A year ago, Forrest Hejkal opened the door to his friend Jane Pollock's backyard barn and was gripped by inspiration. This decrepit, filthy, junk-stuffed, two-story barn could be the summer theater of his dreams. Pollock rather dubiously gave him permission to try to fix it up.
Forrest, then nineteen, and his dad, Steve Hejkal, a professional carpenter, spent weeks installing a new roof, reinforcing the foundation, smoothing out the floor, banishing insects and critters, and stringing up a modicum of electrification. Then Forrest stayed up nearly all night placing iron-on letters onto an eight-foot over-the-door sign, each letter perfectly spaced on a curve, christening Pollock's barn "Carriage House Theatre."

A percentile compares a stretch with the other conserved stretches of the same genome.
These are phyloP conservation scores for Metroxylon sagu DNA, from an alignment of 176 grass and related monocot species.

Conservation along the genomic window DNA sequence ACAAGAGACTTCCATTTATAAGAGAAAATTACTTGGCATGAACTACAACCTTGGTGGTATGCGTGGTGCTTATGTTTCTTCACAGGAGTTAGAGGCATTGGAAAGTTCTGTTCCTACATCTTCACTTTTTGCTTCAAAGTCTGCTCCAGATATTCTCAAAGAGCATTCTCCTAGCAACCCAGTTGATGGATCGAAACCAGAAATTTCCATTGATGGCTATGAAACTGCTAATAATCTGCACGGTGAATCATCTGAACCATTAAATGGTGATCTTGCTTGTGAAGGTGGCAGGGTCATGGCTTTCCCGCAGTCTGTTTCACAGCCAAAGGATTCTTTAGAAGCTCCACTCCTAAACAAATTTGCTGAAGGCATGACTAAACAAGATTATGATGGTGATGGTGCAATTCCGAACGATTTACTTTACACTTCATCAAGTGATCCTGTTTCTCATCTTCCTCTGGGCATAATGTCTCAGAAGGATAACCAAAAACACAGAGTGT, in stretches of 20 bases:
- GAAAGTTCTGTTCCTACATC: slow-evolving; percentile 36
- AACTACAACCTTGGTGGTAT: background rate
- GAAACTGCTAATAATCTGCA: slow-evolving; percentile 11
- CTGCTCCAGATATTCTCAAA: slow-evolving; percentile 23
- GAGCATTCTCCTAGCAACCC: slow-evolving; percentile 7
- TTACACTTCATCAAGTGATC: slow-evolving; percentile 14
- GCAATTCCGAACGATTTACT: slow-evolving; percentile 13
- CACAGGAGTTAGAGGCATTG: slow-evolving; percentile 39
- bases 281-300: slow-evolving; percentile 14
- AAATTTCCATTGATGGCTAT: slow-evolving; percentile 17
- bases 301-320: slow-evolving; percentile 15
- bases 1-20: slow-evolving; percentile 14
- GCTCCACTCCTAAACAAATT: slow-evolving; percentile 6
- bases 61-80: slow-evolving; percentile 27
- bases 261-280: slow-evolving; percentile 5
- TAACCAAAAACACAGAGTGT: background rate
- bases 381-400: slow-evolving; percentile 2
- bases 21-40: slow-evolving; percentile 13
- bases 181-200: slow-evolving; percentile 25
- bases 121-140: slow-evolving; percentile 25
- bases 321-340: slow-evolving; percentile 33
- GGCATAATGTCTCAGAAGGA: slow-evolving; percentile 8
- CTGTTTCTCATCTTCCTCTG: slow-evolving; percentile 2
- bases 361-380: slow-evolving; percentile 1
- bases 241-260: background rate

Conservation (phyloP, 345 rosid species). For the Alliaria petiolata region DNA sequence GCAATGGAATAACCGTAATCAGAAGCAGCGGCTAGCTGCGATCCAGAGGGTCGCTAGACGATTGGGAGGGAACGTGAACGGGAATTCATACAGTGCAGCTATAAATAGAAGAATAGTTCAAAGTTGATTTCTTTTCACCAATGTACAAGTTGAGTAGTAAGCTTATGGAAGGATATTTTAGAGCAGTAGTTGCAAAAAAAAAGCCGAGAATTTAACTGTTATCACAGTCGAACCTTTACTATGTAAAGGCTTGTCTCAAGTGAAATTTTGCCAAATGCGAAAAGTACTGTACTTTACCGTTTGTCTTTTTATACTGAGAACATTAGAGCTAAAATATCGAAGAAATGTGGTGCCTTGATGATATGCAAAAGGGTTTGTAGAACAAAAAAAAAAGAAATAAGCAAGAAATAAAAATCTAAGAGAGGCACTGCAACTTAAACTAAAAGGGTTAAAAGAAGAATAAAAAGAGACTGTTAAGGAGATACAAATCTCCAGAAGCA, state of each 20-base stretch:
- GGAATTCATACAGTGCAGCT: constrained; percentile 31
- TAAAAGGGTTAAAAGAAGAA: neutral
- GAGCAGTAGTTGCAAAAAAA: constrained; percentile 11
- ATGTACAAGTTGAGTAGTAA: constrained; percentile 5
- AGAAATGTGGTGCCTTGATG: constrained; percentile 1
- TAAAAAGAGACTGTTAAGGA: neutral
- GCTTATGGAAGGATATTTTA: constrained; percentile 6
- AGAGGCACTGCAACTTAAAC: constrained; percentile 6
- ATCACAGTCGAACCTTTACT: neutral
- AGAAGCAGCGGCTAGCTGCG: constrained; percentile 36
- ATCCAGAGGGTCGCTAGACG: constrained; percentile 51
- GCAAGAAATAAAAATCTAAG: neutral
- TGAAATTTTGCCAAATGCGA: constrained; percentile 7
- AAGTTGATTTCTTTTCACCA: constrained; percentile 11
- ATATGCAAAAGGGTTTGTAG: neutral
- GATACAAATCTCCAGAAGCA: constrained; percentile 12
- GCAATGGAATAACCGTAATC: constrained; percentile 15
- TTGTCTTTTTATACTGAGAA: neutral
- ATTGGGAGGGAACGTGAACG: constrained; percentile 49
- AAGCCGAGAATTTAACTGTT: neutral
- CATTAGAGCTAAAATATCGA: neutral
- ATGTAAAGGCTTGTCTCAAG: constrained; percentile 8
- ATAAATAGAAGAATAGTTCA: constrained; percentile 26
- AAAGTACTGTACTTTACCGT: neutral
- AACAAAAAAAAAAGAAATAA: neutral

For his opening production, Chekhov's Uncle Vanya, Hejkal recruited actors he'd worked with in the Ann Arbor Young Actors Guild. He became the producer, stage manager, publicist, and director. The season continued with plays by Tennessee Williams and Shel Silverstein, as well as Lawrence and Lee's Inherit the Wind.
Inside the barn, chairs for the audience are ranged around the periphery of the room. One evening during a seriously poignant scene of Uncle Vanya there entered, stage right, via the side door, a cat that made its way around the room rubbing the shins of each audience member--all of them stifling grins--and solemnly exited as she came.